Senior set to premiere feature film
Posted May 16, 2008
Seanette Garcia
Senior narrative technology major Matthew Hill wrote, co-directed and submitted a short film titled “Hello, My Name is Charlie” into a film festival set to premiere Thursday. All the proceeds from this film project will go toward the Upland High School Theater Department. The movie is set to premiere at Claremont’s Laemmle Theater.

A single line of dialogue turned into an idea, then turned into a feature film became one of the biggest and most rewarding projects Matthew Hill, senior narrative technology major, has ever accomplished.

“Hello, my name is Charlie and welcome to the urban Vietnam that is high school.” That clever, ingenious line started the idea to begin one of the most incredible journeys of Hill’s career.

The final title of the hour and a half feature film was decided on by Hill and co-producer Landon Johnson, friend and film student at the University of Southern California.
Charlie is a teenager in high school who knows everything about everyone. People come to him for advice, without thinking about the repercussions to that person.

“He’s brutally honest,” Hill said. “At one point a girl asks him what she needs to do to be prom queen. He goes step by step, almost Mafia style, about who she needs to get rid of and how to go about doing that.”

Charlie eventually realizes that he can’t be on the fence the whole time and he has to make moral decisions about what’s good for each person.

He realizes he can’t be neutral all the time and that he has to take a side.

“We had done a few shorter works, but we wanted to top them all and do a feature film,” Hill said. “This film really had a lot of blessings.”

With all student performers, they needed fundraising to help fund the production costs of a feature film.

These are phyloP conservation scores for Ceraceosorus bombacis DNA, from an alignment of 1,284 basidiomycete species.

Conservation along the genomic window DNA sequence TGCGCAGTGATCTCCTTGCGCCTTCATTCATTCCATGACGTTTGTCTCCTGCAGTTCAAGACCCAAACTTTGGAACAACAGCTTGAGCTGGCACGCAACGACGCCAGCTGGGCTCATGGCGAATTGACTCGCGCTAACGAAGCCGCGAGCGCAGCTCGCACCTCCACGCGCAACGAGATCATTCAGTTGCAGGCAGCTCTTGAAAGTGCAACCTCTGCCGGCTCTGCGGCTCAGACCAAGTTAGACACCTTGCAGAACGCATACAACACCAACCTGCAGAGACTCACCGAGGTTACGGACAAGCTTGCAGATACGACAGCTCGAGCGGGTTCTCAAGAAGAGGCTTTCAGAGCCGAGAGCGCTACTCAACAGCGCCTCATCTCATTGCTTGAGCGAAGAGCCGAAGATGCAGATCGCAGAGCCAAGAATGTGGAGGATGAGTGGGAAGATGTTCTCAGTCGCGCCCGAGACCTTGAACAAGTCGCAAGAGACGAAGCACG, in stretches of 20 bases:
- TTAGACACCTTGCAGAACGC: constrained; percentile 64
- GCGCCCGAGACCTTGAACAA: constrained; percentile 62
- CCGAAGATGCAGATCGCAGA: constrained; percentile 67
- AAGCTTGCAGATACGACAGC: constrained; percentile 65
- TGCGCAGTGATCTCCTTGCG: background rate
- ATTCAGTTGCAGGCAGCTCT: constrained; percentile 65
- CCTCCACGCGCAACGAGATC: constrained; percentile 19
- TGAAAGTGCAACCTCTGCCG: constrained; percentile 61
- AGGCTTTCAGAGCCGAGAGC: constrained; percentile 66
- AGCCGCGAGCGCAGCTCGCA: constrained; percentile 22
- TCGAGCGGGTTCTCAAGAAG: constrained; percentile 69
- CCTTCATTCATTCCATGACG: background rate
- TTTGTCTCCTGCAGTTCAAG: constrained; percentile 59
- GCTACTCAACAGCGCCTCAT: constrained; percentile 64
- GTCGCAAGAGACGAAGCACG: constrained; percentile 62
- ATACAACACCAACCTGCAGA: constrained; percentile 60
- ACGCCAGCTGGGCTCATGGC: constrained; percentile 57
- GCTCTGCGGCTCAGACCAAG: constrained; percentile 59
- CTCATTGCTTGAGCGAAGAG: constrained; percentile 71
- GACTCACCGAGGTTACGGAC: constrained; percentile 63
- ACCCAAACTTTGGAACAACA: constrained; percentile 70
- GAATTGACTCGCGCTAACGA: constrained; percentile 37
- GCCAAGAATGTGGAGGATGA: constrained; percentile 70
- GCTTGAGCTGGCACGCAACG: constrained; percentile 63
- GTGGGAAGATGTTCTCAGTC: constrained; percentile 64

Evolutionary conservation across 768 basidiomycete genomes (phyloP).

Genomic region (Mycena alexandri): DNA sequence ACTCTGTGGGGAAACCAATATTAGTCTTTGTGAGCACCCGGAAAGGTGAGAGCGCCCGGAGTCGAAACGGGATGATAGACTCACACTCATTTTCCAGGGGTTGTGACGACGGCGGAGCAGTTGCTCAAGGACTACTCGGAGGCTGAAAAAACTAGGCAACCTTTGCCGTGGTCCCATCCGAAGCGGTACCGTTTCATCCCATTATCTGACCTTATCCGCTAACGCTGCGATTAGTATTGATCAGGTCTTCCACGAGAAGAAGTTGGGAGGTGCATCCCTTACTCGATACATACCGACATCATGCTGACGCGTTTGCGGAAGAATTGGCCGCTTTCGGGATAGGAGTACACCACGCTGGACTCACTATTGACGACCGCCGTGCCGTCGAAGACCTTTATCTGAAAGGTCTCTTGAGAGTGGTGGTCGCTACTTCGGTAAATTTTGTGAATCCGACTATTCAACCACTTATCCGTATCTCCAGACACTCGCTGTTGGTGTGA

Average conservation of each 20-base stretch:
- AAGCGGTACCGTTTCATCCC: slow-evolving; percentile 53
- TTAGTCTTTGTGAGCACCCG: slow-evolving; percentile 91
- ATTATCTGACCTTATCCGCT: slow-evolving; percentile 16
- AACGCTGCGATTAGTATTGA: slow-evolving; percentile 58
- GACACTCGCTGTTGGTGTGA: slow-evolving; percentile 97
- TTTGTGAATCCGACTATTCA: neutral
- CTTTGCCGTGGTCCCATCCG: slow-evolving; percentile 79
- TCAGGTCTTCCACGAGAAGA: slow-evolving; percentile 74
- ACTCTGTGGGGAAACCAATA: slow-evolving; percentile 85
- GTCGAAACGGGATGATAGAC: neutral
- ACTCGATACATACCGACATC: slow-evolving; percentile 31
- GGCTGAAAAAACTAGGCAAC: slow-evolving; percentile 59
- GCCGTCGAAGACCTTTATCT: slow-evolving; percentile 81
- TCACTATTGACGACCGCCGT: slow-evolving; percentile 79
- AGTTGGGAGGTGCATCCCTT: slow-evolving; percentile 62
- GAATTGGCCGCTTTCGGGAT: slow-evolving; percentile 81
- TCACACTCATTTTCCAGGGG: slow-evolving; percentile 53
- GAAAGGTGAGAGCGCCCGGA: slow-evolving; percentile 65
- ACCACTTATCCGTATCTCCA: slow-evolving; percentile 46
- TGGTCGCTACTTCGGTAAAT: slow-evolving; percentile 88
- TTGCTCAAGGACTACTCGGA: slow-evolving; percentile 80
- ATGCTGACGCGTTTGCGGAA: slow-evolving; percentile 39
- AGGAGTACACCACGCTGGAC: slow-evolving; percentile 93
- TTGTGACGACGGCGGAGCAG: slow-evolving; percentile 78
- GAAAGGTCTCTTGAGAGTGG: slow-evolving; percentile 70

“In the end, we ended up raising about $30,000,” Hill said. “The high school paid the insurance, since we did most of our filming there, and the city didn’t charge us for permits.”

Filming consisted of four weeks of shooting eight hour days during June and July of 2007. With the help of John Schneider, UCLA grad student, as the composer and cinematographer Matthew Irwin, son of professional cinematographer Mark Irwin, they were picture locked by January.

“With the writers’ strike going on, I guess Technicolor wasn’t doing much because they gave us a free color correction. They gave us a call and said ‘We’ll give you two days,’”Hill said.

The “blessings,” as Hill describes them, just kept coming. With Irwin as the cinematographer, he was able to bring Hi-Def Panasonic equipment to the set for free.

“Our production costs were thousands of dollars cheaper than what they should have been, but because we had so much help, we were able to make a great film,” Hill said.

Hill spent three days at Upland High School recruiting students from the theatre and film departments, with more than enough ?volunteers.

Recruiting students from ULV was a little more difficult.

“I posted flyers, as I was advised to, but we only got about three people as extras, whom I already knew and had told about,” Hill said.

“We did have a few students and student photographers come out and watch. We also had some student journalists and the Daily Bulletin covering stories on our project.”

Trailers were made and posted on YouTube for fans to view and comment.
“Hello, My Name Is Charlie” is scheduled to premiere on May 22 at 7:30 p.m. at the Laemmle Claremont 5, with another showing scheduled to be on Thursday May 29.

“When you buy a ticket for the premiere, it says ‘A formal affair, please dress accordingly,’” Hill said.

Each showing had 250 seats available.

“The premiere already sold 150 seats,” Hill said.

After each showing, DVDs will be available for sale, as well as posters, designed by Hill and signed by the cast.

In addition to creating the film, Hill has been the editorial cartoonist on the Campus Times for two years.

He has also had roles in several ULV plays.

For further details or any questions about the film, contact Hill directly through email at or by cell phone at 909-367-1185.

Monica Esparza can be reached at

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